Along with hugs, a lot of girls at Midway High School wiped tears from their faces as they thought about their peers suffering from bullying. Some were even victims themselves. Thanks to some special guests, students at Midway High School learned a lot about kindness and good character.
As a part of National Bullying Prevention Month, Molly Thompson and Lauren Paul of The Kind Campaign visited the school to spread awareness about the negative and lasting effects of girl-against-girl bullying.
“We’ve seen amazing results and responses to this work,” Paul said.
Inside the auditorium, students shared stories related to bullying and watched a documentary, “Finding Kind,” created by Thompson and Paul. The work of the Los Angeles-based filmmakers is being shown to thousands of students across the United States. Midway’s High School and elementary school received a free screening.
Thompson believes it’s important to start the conversation about female bullying or the mean girl phenomenon.
“When we bring this issue up, they realize everyone is on the same page and they have the ability to create change and it doesn’t have to be this way,” Thompson said. “Through the film and the assembly program, we just see so much change created.”
After watching the film, the students made pledges to be more kind through activities conducted by Thompson and Paul.
“It’s important for girls to be having these conversations and realize that this doesn’t have to be their school experience and that they do have the ability to take action and use their voice to create change,” Thompson said.
Midway guidance counselor Larinda Haight said it was important for the students to watch the presentation. She said the stories in the documentary are mirrors of local students.
“Daily, we get girls who are having girl-on-girl drama and students with suicidal thoughts who are just depressed,” Haight said. “A lot of it goes back to drama between girls and social media.”
Olivia Davis, a senior at Midway High School, enjoyed participating in the King Campaign activities. She experienced it her freshman year, but during the recent visit, she believes everyone was a little more open about the problem.
“Today, we actually we reevaluated ourselves and became closer like a family,” Davis said. “The help of these two girls, really helped us express our emotions that we’ve had balled up inside.”
Davis, a cheer co-captain, admitted to being bullied in her life an doing the same.
“I’ve also been down in the dumps feeling so insecure and broken, because I felt that I wasn’t worth it,” Davis said.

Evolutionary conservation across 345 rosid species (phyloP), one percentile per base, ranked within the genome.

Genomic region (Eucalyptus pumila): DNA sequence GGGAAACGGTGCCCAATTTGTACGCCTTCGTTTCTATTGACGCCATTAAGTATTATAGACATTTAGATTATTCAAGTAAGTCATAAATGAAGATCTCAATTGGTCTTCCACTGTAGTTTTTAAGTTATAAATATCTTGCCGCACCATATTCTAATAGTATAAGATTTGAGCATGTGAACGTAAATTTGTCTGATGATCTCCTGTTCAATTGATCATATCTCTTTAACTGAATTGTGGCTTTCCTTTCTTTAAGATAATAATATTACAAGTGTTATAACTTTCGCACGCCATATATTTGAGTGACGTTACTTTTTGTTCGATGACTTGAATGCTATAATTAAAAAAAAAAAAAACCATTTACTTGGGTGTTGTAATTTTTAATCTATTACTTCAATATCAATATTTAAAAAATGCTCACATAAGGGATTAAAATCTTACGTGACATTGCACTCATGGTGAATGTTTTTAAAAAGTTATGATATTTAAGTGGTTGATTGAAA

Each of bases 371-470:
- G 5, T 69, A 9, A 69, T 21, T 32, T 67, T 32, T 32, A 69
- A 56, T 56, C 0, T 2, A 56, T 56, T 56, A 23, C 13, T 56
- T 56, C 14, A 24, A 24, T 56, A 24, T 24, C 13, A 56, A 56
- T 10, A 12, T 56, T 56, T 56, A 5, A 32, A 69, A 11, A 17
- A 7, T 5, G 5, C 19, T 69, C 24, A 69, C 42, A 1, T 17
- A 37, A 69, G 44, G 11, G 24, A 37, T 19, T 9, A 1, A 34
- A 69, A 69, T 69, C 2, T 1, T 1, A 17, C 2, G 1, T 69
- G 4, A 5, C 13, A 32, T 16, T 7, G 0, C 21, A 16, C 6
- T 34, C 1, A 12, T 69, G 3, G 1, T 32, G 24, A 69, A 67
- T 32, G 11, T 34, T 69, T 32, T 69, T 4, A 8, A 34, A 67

She said it’s something challenging within her age group.
“We’re trying to stick with all of our friends and people that we’ve grown up with,” Davis said. “We’ve grown up with everybody, but now it’s just kind of heard to be who we’re supposed to be because bullying keeps getting in the way …
“In reality nobody is better, we’re all the same.”
Inside the gymnasium, male students received advice about making good choices and having good character. The guest speakers included Justin Fann, Chief Warrant Officer II, US Army, a 2003 Midway Graduate; Dennis Williams, certified registered nurse anesthetist at WakeMed Health System,a 2005 Midway Graduate; Nick Pope, North Carolina Highway Patrol, a 2002 Midway Graduate; and Leonard Henry, a former basketball coach at Midway High School.
Dr. Eric Bracy, superintendent of Sampson County Schools, spoke to students about making the right decisions.
“The choices that you make dictate the person you choose to be,” Bracy said to the students.
Another one of his message was to “pause” and take the high road, especially when using social media.
“When it’s out there, it’s out there,” Bracy said. “It may get deleted, but people already seen it.”
Williams talked to the male students about how Midway and his involvement in clubs prepared him for college, which included making presentations. He also discussed the importance of trusting teachers and networking throughout life.
“If I can do it, you can do it,” Williams said. “It all started here at Midway.”
One of his last messages of the medical professional was about making the right decisions.
“I’ve been with plenty of patients that made the wrong decisions,” Williams said.
During his remarks to the male students, Henry talked about the importance of not hanging around negative people or “dream killers.”
“I think big, I dream big and I just think big,” Henry said.
It’s a message Principal Monty Strickland stressed too.
“We want good thoughts to turn into good actions,” Strickland said.
Reach Chase Jordan at 910-249-4617. Follow us on Twitter at @SampsonInd and like us on Facebook.